We chatted about it briefly; he said a friend had just told him in a phone conversation about the “controversy.” Clearly, Mariano found the whole thing preposterous. (As did MLB and Mike Scioscia.)
I asked Mariano if I could repeat this story. He said yes. (Ordinarily, I consider happenings on the bus and charter to be off limits.) And I asked if I could report that he laughed.
“You can say whatever you want to,” he said, smiling. And then he laughed some more.
Mariano has the ability to dismiss the absurd, or a poor outing, as well as any athlete I’ve ever seen. His temperament is as important as his cutter in making him the closer, and competitor, he is. Maybe more so.
Seems like a lifetime ago when people were doubting him back in April and early May, doesn’t it?
The three hole: Before you lash out, here is a disclaimer: Mark Teixeira’s defense has absolutely, positively saved the Yankees’ bacon at important times this postseason. No doubt about it.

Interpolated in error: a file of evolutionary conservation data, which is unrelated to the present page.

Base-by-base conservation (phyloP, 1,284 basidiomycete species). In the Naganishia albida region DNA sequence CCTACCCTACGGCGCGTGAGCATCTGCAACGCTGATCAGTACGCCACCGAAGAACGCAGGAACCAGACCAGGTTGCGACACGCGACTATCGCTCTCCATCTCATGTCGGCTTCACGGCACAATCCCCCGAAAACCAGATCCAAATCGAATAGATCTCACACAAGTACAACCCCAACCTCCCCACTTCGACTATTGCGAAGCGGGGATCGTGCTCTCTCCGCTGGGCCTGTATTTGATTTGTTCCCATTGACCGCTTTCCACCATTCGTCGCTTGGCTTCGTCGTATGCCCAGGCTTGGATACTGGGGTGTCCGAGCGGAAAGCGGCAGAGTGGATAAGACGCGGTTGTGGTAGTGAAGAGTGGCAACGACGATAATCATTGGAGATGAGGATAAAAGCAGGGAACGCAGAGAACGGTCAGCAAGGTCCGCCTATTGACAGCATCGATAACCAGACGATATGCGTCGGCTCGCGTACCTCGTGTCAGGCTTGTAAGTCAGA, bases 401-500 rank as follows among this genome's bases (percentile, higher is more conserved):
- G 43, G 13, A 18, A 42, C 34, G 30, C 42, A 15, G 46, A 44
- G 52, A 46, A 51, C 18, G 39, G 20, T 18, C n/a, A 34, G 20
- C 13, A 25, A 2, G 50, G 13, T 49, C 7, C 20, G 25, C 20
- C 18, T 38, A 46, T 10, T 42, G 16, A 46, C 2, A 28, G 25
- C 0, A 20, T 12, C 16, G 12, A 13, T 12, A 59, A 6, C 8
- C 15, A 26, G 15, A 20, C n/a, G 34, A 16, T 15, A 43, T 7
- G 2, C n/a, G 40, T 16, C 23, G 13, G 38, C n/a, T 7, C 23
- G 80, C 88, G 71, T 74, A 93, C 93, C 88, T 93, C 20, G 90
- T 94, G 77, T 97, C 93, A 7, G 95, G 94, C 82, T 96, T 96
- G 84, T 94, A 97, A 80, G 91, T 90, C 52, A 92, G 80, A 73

But it’s amazing how little production the Yankees and the Angels have gotten from the third spot in the order.
Teixeira is hitting .133 in the playoffs, Torii Hunter .222.
Neither Teixeira nor Hunter has an RBI in the ALCS. If Hunter could have managed a big hit in Game 2, this series might be tied.
The Angels won’t lie down; they’ve overcome too much for that. Scioscia says it’s a “one step at a time” deal at this point; of course he’s right. And it’ll start with free-agent-to-be John Lackey in Game 5. But at some point the Angels’ bats have to help out.
The umpires: Where to start? Their incompetence, even on the easiest of calls, is the story of the postseason. It’s been that bad, that obvious, that inexplicable.
And people are finally starting to pay attention.
Yankees fans aren’t obsessed with this, and understandably so, because their team has benefited from most of the calls.